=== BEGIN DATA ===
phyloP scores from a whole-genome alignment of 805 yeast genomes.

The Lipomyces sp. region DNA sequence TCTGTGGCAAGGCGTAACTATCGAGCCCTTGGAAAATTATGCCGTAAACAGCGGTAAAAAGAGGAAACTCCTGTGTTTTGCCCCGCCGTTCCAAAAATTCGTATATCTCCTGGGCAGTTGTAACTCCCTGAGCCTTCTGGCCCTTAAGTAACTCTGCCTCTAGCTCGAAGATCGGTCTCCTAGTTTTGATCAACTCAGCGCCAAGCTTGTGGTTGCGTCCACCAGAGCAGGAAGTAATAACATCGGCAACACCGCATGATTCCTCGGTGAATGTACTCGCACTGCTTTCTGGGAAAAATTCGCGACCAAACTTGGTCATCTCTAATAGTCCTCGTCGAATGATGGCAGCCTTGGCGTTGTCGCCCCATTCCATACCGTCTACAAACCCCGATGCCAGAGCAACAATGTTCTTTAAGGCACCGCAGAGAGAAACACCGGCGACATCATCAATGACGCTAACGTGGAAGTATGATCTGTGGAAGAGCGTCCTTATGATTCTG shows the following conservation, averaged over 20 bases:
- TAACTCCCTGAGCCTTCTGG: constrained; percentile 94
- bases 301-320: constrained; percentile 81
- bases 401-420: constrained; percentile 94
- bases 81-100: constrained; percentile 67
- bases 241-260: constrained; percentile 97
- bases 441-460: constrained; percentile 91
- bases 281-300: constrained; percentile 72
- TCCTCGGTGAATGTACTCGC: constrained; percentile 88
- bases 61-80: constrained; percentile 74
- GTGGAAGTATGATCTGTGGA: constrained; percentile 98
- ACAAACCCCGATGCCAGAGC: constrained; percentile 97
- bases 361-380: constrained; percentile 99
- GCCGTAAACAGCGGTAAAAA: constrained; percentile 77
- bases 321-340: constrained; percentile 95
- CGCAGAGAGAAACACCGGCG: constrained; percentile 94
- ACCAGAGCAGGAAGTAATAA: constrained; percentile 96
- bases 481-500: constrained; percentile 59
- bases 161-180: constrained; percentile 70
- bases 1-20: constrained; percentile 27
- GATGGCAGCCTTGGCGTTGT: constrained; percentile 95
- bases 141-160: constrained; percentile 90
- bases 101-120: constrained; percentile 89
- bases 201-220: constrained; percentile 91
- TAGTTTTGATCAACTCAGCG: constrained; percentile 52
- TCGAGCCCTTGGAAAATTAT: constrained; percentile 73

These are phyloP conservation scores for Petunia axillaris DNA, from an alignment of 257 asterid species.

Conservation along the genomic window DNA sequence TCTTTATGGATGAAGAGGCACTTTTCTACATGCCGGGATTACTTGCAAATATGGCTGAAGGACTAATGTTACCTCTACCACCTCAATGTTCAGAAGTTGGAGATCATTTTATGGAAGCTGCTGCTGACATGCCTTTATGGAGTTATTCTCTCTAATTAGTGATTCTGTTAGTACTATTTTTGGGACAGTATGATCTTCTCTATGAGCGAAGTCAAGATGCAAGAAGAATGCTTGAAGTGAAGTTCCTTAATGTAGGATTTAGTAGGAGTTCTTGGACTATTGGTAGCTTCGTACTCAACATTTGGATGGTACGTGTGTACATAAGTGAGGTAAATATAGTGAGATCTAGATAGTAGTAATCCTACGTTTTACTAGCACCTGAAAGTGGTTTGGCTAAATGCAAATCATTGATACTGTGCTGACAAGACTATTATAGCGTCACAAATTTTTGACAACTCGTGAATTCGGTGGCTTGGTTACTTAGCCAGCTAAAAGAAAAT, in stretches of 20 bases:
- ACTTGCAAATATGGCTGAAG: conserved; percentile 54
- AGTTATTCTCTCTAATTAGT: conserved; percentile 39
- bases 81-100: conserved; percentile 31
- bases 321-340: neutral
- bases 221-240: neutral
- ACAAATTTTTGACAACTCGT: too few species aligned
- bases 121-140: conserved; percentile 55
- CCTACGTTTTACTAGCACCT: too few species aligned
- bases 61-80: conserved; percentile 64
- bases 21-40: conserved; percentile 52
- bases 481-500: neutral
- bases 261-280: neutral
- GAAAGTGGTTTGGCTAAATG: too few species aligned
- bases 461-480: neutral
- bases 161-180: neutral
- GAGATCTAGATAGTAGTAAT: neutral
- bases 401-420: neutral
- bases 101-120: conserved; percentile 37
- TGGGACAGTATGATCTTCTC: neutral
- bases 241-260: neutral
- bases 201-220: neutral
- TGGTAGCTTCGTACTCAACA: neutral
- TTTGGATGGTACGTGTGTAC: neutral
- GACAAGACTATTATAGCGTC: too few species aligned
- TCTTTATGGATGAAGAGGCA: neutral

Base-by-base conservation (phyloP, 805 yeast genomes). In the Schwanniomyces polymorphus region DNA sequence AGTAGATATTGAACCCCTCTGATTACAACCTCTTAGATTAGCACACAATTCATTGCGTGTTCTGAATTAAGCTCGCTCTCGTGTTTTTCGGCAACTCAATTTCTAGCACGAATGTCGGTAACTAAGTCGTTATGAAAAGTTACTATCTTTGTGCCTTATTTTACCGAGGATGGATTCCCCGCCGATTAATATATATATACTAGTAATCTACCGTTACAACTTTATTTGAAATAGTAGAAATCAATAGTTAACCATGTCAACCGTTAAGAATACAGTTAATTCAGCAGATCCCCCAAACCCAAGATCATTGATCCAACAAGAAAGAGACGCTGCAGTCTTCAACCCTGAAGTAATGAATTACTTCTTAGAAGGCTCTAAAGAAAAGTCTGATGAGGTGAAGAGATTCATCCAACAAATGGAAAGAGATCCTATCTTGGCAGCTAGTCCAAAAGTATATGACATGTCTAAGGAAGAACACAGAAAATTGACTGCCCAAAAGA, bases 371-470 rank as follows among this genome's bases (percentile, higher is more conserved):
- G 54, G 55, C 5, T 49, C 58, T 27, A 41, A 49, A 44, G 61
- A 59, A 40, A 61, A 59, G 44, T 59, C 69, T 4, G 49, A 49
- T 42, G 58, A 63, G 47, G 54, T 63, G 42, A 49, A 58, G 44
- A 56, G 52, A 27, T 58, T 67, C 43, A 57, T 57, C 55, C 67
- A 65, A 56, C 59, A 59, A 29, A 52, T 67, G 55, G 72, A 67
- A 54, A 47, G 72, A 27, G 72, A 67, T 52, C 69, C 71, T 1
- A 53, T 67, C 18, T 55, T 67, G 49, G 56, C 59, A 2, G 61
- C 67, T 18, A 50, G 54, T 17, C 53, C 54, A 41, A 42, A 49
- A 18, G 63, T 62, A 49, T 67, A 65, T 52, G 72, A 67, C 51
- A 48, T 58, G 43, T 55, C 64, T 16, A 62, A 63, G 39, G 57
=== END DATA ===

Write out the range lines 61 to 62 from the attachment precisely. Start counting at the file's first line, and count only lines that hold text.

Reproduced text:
- A 54, A 47, G 72, A 27, G 72, A 67, T 52, C 69, C 71, T 1
- A 53, T 67, C 18, T 55, T 67, G 49, G 56, C 59, A 2, G 61